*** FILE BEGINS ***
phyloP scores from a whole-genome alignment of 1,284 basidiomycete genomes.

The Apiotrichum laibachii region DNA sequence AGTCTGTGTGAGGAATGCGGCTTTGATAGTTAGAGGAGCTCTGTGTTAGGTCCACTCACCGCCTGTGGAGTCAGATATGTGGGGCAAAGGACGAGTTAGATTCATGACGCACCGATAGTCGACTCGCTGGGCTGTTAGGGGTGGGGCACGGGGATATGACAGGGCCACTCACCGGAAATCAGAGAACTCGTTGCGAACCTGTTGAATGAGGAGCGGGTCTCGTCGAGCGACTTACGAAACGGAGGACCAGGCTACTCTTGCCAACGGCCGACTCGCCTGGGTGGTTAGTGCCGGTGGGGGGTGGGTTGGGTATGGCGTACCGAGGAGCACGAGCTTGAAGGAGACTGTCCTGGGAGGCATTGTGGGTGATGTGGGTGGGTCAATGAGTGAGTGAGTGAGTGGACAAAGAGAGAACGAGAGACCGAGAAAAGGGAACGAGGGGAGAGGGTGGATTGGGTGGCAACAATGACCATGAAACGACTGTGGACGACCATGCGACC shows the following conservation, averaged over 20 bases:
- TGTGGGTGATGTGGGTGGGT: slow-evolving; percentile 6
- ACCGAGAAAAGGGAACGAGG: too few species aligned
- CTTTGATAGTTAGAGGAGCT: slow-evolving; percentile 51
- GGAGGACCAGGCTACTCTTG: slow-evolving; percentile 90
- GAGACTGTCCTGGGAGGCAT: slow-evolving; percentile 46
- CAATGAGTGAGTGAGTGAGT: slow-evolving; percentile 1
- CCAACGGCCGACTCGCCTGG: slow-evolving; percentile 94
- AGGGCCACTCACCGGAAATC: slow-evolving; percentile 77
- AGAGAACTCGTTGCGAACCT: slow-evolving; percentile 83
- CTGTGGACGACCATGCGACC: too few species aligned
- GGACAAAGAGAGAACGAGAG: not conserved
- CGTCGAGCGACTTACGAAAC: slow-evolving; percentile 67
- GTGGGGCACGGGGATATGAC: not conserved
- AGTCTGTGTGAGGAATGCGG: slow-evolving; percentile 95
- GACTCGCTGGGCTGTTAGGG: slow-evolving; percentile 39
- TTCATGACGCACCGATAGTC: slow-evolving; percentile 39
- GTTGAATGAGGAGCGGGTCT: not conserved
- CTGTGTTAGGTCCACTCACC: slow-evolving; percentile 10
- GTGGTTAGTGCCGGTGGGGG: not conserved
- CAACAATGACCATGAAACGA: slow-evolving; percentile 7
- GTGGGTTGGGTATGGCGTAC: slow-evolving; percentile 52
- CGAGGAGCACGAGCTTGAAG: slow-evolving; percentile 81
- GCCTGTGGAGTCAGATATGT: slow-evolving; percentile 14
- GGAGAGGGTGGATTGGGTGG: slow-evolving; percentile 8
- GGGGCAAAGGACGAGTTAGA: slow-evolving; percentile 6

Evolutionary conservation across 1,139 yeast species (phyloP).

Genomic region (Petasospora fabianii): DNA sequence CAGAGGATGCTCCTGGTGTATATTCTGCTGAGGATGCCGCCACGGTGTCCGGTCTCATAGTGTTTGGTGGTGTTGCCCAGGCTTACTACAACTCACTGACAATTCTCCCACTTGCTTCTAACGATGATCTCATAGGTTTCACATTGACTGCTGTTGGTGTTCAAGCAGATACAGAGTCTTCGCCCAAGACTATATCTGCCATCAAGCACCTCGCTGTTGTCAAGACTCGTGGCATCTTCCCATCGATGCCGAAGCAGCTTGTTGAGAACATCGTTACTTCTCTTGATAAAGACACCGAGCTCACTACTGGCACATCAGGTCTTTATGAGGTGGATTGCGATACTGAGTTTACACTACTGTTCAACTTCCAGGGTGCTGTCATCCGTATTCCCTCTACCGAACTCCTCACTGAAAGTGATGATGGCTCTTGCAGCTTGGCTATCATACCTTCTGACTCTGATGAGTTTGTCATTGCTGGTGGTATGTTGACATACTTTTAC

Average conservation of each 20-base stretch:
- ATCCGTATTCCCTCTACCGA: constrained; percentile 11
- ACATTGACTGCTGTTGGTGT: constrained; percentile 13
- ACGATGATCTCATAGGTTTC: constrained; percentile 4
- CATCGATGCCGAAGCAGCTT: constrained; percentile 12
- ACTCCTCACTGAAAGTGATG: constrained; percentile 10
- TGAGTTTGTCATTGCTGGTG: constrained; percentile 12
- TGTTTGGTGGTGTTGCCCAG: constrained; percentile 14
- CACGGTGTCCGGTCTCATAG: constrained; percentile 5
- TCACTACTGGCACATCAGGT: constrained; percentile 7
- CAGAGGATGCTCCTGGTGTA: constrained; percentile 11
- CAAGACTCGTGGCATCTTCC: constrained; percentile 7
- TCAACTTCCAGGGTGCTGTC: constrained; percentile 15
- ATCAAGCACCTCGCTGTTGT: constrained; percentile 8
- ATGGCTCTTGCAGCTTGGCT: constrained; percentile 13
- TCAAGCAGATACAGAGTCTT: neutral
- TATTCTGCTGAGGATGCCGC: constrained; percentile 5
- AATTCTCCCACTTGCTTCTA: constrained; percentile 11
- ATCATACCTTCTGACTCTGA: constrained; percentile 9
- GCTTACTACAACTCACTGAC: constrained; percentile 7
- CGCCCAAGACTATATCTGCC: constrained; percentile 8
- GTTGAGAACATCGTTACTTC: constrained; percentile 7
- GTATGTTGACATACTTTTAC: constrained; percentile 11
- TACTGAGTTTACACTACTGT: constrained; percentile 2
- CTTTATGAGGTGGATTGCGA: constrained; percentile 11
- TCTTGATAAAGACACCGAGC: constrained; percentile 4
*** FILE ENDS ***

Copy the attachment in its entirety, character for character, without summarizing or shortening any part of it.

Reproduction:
phyloP scores from a whole-genome alignment of 1,284 basidiomycete genomes.

The Apiotrichum laibachii region DNA sequence AGTCTGTGTGAGGAATGCGGCTTTGATAGTTAGAGGAGCTCTGTGTTAGGTCCACTCACCGCCTGTGGAGTCAGATATGTGGGGCAAAGGACGAGTTAGATTCATGACGCACCGATAGTCGACTCGCTGGGCTGTTAGGGGTGGGGCACGGGGATATGACAGGGCCACTCACCGGAAATCAGAGAACTCGTTGCGAACCTGTTGAATGAGGAGCGGGTCTCGTCGAGCGACTTACGAAACGGAGGACCAGGCTACTCTTGCCAACGGCCGACTCGCCTGGGTGGTTAGTGCCGGTGGGGGGTGGGTTGGGTATGGCGTACCGAGGAGCACGAGCTTGAAGGAGACTGTCCTGGGAGGCATTGTGGGTGATGTGGGTGGGTCAATGAGTGAGTGAGTGAGTGGACAAAGAGAGAACGAGAGACCGAGAAAAGGGAACGAGGGGAGAGGGTGGATTGGGTGGCAACAATGACCATGAAACGACTGTGGACGACCATGCGACC shows the following conservation, averaged over 20 bases:
- TGTGGGTGATGTGGGTGGGT: slow-evolving; percentile 6
- ACCGAGAAAAGGGAACGAGG: too few species aligned
- CTTTGATAGTTAGAGGAGCT: slow-evolving; percentile 51
- GGAGGACCAGGCTACTCTTG: slow-evolving; percentile 90
- GAGACTGTCCTGGGAGGCAT: slow-evolving; percentile 46
- CAATGAGTGAGTGAGTGAGT: slow-evolving; percentile 1
- CCAACGGCCGACTCGCCTGG: slow-evolving; percentile 94
- AGGGCCACTCACCGGAAATC: slow-evolving; percentile 77
- AGAGAACTCGTTGCGAACCT: slow-evolving; percentile 83
- CTGTGGACGACCATGCGACC: too few species aligned
- GGACAAAGAGAGAACGAGAG: not conserved
- CGTCGAGCGACTTACGAAAC: slow-evolving; percentile 67
- GTGGGGCACGGGGATATGAC: not conserved
- AGTCTGTGTGAGGAATGCGG: slow-evolving; percentile 95
- GACTCGCTGGGCTGTTAGGG: slow-evolving; percentile 39
- TTCATGACGCACCGATAGTC: slow-evolving; percentile 39
- GTTGAATGAGGAGCGGGTCT: not conserved
- CTGTGTTAGGTCCACTCACC: slow-evolving; percentile 10
- GTGGTTAGTGCCGGTGGGGG: not conserved
- CAACAATGACCATGAAACGA: slow-evolving; percentile 7
- GTGGGTTGGGTATGGCGTAC: slow-evolving; percentile 52
- CGAGGAGCACGAGCTTGAAG: slow-evolving; percentile 81
- GCCTGTGGAGTCAGATATGT: slow-evolving; percentile 14
- GGAGAGGGTGGATTGGGTGG: slow-evolving; percentile 8
- GGGGCAAAGGACGAGTTAGA: slow-evolving; percentile 6

Evolutionary conservation across 1,139 yeast species (phyloP).

Genomic region (Petasospora fabianii): DNA sequence CAGAGGATGCTCCTGGTGTATATTCTGCTGAGGATGCCGCCACGGTGTCCGGTCTCATAGTGTTTGGTGGTGTTGCCCAGGCTTACTACAACTCACTGACAATTCTCCCACTTGCTTCTAACGATGATCTCATAGGTTTCACATTGACTGCTGTTGGTGTTCAAGCAGATACAGAGTCTTCGCCCAAGACTATATCTGCCATCAAGCACCTCGCTGTTGTCAAGACTCGTGGCATCTTCCCATCGATGCCGAAGCAGCTTGTTGAGAACATCGTTACTTCTCTTGATAAAGACACCGAGCTCACTACTGGCACATCAGGTCTTTATGAGGTGGATTGCGATACTGAGTTTACACTACTGTTCAACTTCCAGGGTGCTGTCATCCGTATTCCCTCTACCGAACTCCTCACTGAAAGTGATGATGGCTCTTGCAGCTTGGCTATCATACCTTCTGACTCTGATGAGTTTGTCATTGCTGGTGGTATGTTGACATACTTTTAC

Average conservation of each 20-base stretch:
- ATCCGTATTCCCTCTACCGA: constrained; percentile 11
- ACATTGACTGCTGTTGGTGT: constrained; percentile 13
- ACGATGATCTCATAGGTTTC: constrained; percentile 4
- CATCGATGCCGAAGCAGCTT: constrained; percentile 12
- ACTCCTCACTGAAAGTGATG: constrained; percentile 10
- TGAGTTTGTCATTGCTGGTG: constrained; percentile 12
- TGTTTGGTGGTGTTGCCCAG: constrained; percentile 14
- CACGGTGTCCGGTCTCATAG: constrained; percentile 5
- TCACTACTGGCACATCAGGT: constrained; percentile 7
- CAGAGGATGCTCCTGGTGTA: constrained; percentile 11
- CAAGACTCGTGGCATCTTCC: constrained; percentile 7
- TCAACTTCCAGGGTGCTGTC: constrained; percentile 15
- ATCAAGCACCTCGCTGTTGT: constrained; percentile 8
- ATGGCTCTTGCAGCTTGGCT: constrained; percentile 13
- TCAAGCAGATACAGAGTCTT: neutral
- TATTCTGCTGAGGATGCCGC: constrained; percentile 5
- AATTCTCCCACTTGCTTCTA: constrained; percentile 11
- ATCATACCTTCTGACTCTGA: constrained; percentile 9
- GCTTACTACAACTCACTGAC: constrained; percentile 7
- CGCCCAAGACTATATCTGCC: constrained; percentile 8
- GTTGAGAACATCGTTACTTC: constrained; percentile 7
- GTATGTTGACATACTTTTAC: constrained; percentile 11
- TACTGAGTTTACACTACTGT: constrained; percentile 2
- CTTTATGAGGTGGATTGCGA: constrained; percentile 11
- TCTTGATAAAGACACCGAGC: constrained; percentile 4